The class licence that covers 2.4 GHz allows many different things. For a start you have the 802.11b/g signals that use one of 11 specific channels for wireless lan etc. These are defined as part of a standard for wireless networking. Other (mainly older) wireless systems use frequency hopping that can be all over the band for links. Bluetooth also uses this band.

Basically there is about 80 MHz of bandwidth there you can use, in any way you like as long as you stay within the specs. There is no requirement to stay on any specific frequency or channel.

I had a brief search to see what Chirp uses without success, so I have no idea of their particular technology or method of transmitting the signals. (As background have worked with WLAN technology deployments for about 10 years)

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Rigger64
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Re: Garmin Chirp

Post by Rigger64 » 06 November 10 12:24 am

Richary wrote:The class licence that covers 2.4 GHz allows many different things. For a start you have the 802.11b/g signals that use one of 11 specific channels for wireless lan etc. These are defined as part of a standard for wireless networking. Other (mainly older) wireless systems use frequency hopping that can be all over the band for links. Bluetooth also uses this band.

Basically there is about 80 MHz of bandwidth there you can use, in any way you like as long as you stay within the specs. There is no requirement to stay on any specific frequency or channel.

I had a brief search to see what Chirp uses without success, so I have no idea of their particular technology or method of transmitting the signals. (As background have worked with WLAN technology deployments for about 10 years)
My background Has been GSM, WCDMA & Microwave Which cover From 4Mhz through to some were about 3Ghz.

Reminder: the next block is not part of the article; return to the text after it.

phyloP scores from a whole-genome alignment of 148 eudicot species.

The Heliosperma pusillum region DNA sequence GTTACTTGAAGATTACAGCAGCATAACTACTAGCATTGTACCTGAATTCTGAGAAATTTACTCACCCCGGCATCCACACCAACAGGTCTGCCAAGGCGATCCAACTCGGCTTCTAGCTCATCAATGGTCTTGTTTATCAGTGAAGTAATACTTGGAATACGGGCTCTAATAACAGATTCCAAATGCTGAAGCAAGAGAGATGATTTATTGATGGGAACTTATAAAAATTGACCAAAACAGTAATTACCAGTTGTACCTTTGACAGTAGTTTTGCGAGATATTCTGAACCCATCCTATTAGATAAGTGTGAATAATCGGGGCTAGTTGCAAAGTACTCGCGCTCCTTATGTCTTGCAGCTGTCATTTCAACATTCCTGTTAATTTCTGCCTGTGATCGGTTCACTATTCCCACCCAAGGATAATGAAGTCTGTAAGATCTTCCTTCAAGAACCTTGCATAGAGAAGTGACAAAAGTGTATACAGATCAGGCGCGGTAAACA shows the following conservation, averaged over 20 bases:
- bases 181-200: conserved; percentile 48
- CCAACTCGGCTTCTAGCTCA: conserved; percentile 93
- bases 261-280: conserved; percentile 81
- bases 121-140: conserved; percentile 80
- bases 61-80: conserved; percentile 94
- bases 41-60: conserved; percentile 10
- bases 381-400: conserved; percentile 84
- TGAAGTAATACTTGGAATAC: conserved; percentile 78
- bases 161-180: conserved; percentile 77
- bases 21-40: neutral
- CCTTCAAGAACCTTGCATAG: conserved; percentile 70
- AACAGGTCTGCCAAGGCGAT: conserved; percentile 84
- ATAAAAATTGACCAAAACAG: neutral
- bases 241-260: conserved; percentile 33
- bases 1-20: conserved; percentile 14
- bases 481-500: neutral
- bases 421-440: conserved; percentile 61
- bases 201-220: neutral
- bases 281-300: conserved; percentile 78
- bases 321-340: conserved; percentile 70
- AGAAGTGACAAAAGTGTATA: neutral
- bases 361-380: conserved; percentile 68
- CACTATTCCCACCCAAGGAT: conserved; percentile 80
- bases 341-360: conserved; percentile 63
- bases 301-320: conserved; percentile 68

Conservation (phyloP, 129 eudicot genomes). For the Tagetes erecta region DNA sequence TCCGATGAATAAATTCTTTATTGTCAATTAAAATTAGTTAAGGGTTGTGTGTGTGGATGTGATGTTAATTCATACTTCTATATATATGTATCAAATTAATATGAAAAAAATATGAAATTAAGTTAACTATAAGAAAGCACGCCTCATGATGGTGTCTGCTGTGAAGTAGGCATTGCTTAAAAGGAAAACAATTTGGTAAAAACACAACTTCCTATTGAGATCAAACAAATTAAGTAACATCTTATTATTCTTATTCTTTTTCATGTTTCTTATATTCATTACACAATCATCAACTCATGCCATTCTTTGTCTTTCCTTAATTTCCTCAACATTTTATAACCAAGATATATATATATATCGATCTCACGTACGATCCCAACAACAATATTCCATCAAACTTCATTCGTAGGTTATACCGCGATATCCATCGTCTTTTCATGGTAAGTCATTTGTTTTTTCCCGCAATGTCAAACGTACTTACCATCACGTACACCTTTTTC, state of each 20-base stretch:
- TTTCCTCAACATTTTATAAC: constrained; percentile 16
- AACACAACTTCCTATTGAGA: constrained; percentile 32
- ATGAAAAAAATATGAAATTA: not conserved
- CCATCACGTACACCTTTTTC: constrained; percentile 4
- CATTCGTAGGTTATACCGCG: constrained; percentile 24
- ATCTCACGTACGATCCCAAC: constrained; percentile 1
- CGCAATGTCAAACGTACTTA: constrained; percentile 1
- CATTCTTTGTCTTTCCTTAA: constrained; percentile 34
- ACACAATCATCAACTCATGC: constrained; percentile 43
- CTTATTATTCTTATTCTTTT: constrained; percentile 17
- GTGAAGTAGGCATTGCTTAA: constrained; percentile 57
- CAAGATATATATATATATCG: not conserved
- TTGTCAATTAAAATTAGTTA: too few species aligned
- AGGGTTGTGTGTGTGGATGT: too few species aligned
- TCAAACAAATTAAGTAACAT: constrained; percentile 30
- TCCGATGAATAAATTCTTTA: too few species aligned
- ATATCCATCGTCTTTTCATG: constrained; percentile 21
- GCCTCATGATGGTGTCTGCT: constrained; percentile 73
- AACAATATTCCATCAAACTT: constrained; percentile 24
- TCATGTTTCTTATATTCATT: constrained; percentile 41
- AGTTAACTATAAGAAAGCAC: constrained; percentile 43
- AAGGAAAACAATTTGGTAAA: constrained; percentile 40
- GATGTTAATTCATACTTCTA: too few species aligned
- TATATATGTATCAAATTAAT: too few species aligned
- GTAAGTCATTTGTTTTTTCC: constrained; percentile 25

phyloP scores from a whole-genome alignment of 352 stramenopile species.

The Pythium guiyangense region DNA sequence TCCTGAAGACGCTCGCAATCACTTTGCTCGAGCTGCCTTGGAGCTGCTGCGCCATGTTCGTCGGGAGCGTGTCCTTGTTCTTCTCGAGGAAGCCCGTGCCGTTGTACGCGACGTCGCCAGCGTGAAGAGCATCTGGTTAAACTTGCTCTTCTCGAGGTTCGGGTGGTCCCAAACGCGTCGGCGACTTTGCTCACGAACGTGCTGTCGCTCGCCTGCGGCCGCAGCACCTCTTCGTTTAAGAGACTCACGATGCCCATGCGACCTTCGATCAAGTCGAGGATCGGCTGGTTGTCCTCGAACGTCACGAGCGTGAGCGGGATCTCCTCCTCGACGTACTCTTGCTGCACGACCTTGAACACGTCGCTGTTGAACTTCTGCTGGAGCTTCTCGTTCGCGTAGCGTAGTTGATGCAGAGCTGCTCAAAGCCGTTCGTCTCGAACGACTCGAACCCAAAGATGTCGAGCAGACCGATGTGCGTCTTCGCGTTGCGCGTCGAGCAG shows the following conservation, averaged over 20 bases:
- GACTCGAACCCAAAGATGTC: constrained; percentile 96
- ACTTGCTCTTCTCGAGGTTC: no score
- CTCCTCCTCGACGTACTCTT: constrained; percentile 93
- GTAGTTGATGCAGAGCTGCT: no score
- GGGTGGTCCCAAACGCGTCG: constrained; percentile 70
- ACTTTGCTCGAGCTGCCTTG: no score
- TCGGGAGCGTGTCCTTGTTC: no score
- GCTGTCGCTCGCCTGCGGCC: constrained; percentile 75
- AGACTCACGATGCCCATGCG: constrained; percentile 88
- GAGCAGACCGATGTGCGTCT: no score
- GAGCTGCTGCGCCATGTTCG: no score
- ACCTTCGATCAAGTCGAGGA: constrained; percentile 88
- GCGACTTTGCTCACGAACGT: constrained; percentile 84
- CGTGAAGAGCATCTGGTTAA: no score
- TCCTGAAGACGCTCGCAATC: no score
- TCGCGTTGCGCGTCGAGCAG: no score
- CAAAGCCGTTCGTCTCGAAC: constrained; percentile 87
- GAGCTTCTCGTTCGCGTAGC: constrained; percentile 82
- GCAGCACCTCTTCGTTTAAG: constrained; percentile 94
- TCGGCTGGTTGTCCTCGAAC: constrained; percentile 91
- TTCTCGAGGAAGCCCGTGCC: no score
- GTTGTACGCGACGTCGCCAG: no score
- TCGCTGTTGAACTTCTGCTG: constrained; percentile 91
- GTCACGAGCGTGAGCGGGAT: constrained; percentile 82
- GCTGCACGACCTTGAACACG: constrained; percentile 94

Iwas in the comms game for about 15 years Hence my caching name i was/em a comms Rigger but the body has started to slow down.

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Re: Garmin Chirp

Post by Papa Bear_Left » 06 November 10 2:16 am

My gut feel is that the wi-fi/bluetooth in smartphones probably have too much of the protocol stack in firmware in the actual radio chips to be able to adapt to the ANT protocol that Chirps use. That is, it's not a matter of just programming the software for the CPU of the phone, it would require getting debug access to the wireless chip(s), and data on how to do that is often not public, nor is the interface necessarily accessible to the CPU.

I could be wrong, though, and the trend toward "everything's upgradeable" might make this a software patch problem rather than a buy-a-dongle issue.

The hardware to interface an ANT device to a USB device should be quite simple, but it'll only happen if there's enough userbase to make it worth someone's while. Maybe if ANT takes off as a home automation standard, we'll benefit as a spin-off.

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Re: Garmin Chirp

Post by Damo. » 06 November 10 6:37 am

This QandA pdf from ANT wireless has a bit of info.
http://www.thisisant.com/images/Resourc ... qandas.pdf
ANT, ZigBee, Bluetooth, Wi-Fi and some cordless phones all use the 2.4 GHz band (as well as 868- and 915 MHz for regional variants in the latter's case), along with proprietary forms of wireless Ethernet and USB.

Wi-Fi/ZigBee and Bluetooth employ Direct Sequence Spread Spectrum (DSSS) and Frequency-Hopping Spread Spectrum (FHSS) schemes respectively to maintain the integrity of the wireless link.